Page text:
Warsaw is not the most thrilling location one can imagine for a conference in the middle of winter. Am I exaggerating to make a point? I think not. Indeed, one might more accurately say: 'Warsaw is the least thrilling location one can imagine for a conference ...' That would be more honest, but some of my best friends are Poles - they really are.
Some of my best builders are, too. As I left the house for my flight I had to climb over a Polish bricklayer, who is repairing our front steps (The weird thing about Polish builders is that they actually turn up at 8am if they say they will - solid proof that east Europeans do not acclimatise culturally in the UK.) 'I'm off to Warsaw,' I said cheerfully, to make him feel at home. 'Aah,' he said somewhat cautiously, 'was there in 1980s, was - how you say - sniper in Polish army,' levelling a trowel-shaped rifle menacingly at my forehead, 'have nice time.'
I did not have 'nice time' in the Dominique Strauss-Kahn sense and indeed had rather a nasty time getting there. BA cancelled its flight with one of those circular explanations it specialises in - 'inbound plane did not arrive' - and handed out tickets for a convenient quick connection via Prague. But I didn't get one. I wonder quite what the point of a gold card is in these circumstances.
Eventually, five hours late, I made it and was put up in a hotel room with a splendid view of the Palace of Culture, Stalin's gift to the Polish people, a gift that keeps on giving, as a reminder of the warm pleasures of the Soviet embrace. The Poles have a way of pretending that it doesn't exist, even though it dominates the skyline - it's like ignoring what Dame Edna calls Buckminster Castle.
Just as Lisbon-Paris flights are full of concierges, the Warsaw-Paris flight is full of plumbers. The Polish plumber has achieved political salience in France as a symbol of the evil consequences of the single market. How can the French workman retain his sacred right to strike on the day before each public holiday if the Poles are ready to step in at a moment's notice to remove any offending blockage? It drives the French unions round the bend, to coin a phrase.
French politics are in an unusual condition. In spite of the travails of the euro and an incipient recession, Sarkozy himself is on the up. That is partly because the Socialists, in the finest traditions of the left, are keener on knocking spots off each other than on fighting the incumbent. Also, at times of crisis, the French seem to like the idea of a frenzied little Napoleon, bouncing from summit to photo-op, creating the impression that the French are equal partners with their German cousins. He has not discouraged the coinage 'Merkozy'.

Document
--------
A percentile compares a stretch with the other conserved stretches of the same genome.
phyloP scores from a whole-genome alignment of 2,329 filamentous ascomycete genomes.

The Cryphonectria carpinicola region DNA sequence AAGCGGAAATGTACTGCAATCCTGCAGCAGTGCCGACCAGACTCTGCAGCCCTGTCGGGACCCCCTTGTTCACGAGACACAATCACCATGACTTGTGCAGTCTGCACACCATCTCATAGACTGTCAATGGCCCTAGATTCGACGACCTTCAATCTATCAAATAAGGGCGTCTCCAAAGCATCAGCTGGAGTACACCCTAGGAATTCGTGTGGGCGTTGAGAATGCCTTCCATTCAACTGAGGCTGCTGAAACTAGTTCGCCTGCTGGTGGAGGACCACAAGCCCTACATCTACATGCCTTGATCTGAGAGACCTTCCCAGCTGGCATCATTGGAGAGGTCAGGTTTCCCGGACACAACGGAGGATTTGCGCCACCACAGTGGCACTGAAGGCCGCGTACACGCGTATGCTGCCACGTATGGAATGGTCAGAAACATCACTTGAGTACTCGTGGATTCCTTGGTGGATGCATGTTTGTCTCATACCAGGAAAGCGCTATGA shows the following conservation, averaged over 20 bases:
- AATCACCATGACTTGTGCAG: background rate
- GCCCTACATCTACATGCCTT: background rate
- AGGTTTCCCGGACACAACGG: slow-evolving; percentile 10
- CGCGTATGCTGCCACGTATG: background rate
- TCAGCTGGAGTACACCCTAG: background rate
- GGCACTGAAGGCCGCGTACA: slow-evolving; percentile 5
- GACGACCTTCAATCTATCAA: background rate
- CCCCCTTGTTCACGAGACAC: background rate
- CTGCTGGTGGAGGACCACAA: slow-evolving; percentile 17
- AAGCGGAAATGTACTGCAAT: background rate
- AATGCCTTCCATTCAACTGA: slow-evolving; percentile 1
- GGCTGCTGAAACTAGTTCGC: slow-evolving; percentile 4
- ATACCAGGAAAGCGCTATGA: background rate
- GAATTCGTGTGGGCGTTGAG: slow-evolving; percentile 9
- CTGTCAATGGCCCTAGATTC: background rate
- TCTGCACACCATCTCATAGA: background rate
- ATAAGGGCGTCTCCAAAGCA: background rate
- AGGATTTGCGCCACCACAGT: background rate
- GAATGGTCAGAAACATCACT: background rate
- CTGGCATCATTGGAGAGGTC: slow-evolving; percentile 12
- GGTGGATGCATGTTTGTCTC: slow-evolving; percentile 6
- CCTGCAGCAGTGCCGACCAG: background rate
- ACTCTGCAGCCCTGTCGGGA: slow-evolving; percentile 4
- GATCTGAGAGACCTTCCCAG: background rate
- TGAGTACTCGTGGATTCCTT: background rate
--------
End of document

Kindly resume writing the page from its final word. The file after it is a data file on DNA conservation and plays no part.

The reality is quite different. The French are price-takers in this arrangement. While Germany's creditworthiness is secure, France's triple-A rating is looking fragile, especially if she is called upon to support other euro countries. An extension of the European Financial Stability Facility to backstop Italy, for example, could well trigger a rating downgrade. Like DSK's manhood, it has been pressed into service too often.
Cameron had been trying to exploit the credibility he built up with Cher Nicolas during the Libyan campaign, popping over for lunch in the Elysee Palace whenever he could. Having eaten there a couple of times, I would certainly exploit an open invitation to dip my snout into that particular trough. But do any consequences flow, except a warm well-fed feeling that carries one through the afternoon? The outcome of the fateful summit strongly suggests they do not. Lunch was just lunch.
Seen from the Faubourg Saint-Honore, the Coalition's concerns seem parochial and beside the point. Are the politics of the Eurosceptic Tory right of any interest when the future of democracy itself is in doubt in Italy and Greece, where they claim they dreamt up the whole idea?
As we can see from the actions of the increasingly assertive European Commissioner Michel Barnier, the implicit veto power London used to have over financial regulation initiatives in the EU has now gone. He is planning to dismember the big accounting firms and knock the rating agencies into line. Euro transactions will have to be cleared inside the zone in future, if he and the European Central Bank have their way. And a new financial transactions tax, which just happens to be structured to raise most of its yield in London's markets, would pay for future continental bail-outs.
Since most of these wheezes can be implemented through qualified majority voting and since we have few allies today, having left the European People's Party and generally pissed off most of our partners, there are tough negotiations ahead. The attempt to solve them all at one go, by making a financial services opt-out a condition of accepting a new treaty, did not fly.
At least George Osborne, unlike Gordon Brown, makes an effort to go to finance ministers' meetings (when he can get an invitation), so he retains some negotiating capital. But for the UK, 2012 will be a tough year on the European front. I do not know if Barnier has yet visited the occupation in front of St Paul's, but he is making a better job than the happy campers of putting the frighteners on the City. The Brown deal, whereby we allowed a Frenchman to run the City in return for Baroness Ashton doing whatever it is she does, looks worse and worse by the day.